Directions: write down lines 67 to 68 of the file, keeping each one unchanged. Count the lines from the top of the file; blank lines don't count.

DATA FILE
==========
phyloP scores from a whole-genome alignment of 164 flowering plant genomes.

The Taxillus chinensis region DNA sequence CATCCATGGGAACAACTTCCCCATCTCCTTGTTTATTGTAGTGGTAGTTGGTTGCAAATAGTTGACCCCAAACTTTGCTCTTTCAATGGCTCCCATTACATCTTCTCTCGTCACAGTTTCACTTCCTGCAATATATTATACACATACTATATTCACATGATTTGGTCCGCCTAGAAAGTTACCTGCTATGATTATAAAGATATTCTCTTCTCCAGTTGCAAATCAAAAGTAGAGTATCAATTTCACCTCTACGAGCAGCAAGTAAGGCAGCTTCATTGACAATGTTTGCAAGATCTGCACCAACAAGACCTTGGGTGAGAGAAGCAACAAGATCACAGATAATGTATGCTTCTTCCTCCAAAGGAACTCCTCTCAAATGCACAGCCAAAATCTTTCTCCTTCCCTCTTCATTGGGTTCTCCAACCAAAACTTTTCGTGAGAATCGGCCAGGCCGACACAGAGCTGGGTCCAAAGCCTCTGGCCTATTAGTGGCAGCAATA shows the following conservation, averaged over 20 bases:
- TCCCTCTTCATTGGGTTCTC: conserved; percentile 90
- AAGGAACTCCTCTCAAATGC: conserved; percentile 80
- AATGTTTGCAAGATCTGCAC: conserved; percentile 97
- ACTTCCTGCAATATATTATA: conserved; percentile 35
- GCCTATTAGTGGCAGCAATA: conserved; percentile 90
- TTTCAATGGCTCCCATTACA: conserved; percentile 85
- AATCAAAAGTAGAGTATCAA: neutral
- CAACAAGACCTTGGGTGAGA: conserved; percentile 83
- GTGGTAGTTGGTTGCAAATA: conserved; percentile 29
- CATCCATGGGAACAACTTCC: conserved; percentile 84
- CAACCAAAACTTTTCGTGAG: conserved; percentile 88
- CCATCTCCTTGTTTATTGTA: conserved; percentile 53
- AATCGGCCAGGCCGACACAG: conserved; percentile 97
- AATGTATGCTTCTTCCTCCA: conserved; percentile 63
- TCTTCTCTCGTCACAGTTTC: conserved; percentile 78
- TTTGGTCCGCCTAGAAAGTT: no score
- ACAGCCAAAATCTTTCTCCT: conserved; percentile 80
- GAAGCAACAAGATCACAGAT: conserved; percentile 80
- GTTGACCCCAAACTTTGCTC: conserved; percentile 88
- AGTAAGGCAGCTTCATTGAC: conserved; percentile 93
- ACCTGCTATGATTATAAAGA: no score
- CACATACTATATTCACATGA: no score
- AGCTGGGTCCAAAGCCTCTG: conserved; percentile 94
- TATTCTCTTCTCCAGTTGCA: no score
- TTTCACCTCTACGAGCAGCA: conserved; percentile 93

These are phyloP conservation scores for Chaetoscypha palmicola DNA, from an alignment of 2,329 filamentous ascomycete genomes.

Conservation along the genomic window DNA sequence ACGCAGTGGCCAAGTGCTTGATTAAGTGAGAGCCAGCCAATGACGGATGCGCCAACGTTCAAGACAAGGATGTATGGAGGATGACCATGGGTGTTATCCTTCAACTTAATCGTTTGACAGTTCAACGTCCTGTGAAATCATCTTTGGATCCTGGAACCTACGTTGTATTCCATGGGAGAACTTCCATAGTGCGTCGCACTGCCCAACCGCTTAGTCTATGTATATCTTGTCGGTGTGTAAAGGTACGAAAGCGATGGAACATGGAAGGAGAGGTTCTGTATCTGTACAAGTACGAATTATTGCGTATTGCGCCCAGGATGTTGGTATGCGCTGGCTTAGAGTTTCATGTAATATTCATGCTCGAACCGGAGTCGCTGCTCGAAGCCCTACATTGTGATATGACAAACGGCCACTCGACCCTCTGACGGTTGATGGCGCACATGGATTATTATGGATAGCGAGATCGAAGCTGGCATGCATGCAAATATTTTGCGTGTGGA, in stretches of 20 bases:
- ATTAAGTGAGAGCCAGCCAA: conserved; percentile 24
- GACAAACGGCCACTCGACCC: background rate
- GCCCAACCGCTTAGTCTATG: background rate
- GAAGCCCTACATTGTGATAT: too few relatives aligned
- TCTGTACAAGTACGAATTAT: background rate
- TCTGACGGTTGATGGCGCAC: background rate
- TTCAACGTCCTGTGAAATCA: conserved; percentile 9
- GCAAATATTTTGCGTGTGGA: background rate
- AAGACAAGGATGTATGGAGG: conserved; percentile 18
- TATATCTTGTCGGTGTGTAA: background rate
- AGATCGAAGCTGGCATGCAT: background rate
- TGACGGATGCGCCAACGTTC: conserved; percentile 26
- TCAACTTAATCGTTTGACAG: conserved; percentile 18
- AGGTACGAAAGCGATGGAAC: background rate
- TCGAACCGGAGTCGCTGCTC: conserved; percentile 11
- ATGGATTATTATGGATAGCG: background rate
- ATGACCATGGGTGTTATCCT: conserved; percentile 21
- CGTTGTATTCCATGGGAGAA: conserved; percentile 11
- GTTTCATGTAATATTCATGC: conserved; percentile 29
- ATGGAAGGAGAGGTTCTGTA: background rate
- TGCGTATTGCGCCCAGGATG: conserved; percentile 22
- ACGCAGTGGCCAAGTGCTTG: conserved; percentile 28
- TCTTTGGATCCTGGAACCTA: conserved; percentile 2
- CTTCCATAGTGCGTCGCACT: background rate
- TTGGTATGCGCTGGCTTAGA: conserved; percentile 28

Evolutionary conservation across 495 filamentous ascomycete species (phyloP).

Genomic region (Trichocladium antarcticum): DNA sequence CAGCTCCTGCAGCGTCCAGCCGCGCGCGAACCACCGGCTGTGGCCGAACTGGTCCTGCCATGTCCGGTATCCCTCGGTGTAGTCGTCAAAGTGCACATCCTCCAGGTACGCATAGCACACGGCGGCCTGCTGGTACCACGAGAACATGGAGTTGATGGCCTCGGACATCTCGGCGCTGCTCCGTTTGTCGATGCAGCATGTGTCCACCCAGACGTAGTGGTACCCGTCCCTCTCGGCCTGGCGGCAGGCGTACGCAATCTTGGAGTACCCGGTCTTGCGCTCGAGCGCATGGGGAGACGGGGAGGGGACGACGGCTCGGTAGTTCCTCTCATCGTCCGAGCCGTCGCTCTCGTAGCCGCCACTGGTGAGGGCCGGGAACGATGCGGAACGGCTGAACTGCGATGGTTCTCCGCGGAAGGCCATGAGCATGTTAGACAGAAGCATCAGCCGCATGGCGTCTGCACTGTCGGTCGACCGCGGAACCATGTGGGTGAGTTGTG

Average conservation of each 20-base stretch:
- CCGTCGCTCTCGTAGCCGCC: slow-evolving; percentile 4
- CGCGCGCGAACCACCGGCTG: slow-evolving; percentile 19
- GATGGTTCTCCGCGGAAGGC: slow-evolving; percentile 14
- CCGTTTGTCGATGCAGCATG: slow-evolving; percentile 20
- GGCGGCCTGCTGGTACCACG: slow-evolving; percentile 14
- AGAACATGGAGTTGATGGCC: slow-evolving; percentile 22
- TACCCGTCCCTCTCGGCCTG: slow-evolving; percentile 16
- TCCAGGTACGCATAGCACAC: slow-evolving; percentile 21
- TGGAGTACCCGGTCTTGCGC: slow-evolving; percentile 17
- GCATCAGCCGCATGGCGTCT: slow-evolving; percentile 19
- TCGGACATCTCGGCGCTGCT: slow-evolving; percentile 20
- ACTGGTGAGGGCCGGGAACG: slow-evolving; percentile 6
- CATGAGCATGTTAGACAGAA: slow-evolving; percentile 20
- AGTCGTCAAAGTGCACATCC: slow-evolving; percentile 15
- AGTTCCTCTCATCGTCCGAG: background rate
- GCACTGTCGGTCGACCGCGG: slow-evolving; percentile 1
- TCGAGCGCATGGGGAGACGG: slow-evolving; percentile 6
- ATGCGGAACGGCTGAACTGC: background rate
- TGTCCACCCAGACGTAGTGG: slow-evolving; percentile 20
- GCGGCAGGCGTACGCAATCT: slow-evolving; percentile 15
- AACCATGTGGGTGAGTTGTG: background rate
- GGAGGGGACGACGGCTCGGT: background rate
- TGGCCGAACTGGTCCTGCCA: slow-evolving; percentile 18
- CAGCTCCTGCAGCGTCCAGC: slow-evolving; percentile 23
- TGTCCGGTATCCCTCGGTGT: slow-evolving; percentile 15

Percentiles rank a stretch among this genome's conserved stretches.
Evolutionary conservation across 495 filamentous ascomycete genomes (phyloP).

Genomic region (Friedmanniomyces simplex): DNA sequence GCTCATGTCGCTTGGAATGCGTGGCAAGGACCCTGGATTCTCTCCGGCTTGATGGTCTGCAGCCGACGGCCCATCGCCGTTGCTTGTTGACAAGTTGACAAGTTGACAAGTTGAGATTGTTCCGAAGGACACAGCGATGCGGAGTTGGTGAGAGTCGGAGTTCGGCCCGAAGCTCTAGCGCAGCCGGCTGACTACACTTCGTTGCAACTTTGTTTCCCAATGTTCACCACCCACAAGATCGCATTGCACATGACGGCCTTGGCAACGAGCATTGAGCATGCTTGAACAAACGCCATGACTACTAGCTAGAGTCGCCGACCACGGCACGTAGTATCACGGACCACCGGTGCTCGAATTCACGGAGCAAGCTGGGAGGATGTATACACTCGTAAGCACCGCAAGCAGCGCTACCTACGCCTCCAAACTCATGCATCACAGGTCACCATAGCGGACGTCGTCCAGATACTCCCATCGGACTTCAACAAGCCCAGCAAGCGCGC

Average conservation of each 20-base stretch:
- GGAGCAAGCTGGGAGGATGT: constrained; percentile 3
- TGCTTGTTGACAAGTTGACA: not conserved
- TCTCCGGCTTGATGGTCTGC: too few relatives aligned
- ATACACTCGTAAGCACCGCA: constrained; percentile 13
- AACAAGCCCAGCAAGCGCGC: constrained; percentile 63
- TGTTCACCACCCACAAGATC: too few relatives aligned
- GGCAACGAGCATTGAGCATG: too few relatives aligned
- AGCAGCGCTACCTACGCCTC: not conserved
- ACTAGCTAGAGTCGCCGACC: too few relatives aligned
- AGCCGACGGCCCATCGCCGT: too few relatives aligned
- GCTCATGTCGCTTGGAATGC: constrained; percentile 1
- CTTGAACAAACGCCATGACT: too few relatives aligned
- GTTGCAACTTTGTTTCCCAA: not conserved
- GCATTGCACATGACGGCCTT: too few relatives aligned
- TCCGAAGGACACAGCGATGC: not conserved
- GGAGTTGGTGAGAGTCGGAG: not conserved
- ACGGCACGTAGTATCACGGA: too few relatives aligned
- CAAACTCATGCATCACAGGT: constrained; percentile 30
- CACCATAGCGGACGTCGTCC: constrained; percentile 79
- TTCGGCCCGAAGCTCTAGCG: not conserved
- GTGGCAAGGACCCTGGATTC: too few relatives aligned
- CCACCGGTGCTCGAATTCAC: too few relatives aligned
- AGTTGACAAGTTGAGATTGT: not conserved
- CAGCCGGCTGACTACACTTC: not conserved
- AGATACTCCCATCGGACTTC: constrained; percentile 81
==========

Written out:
- GCATCAGCCGCATGGCGTCT: slow-evolving; percentile 19
- TCGGACATCTCGGCGCTGCT: slow-evolving; percentile 20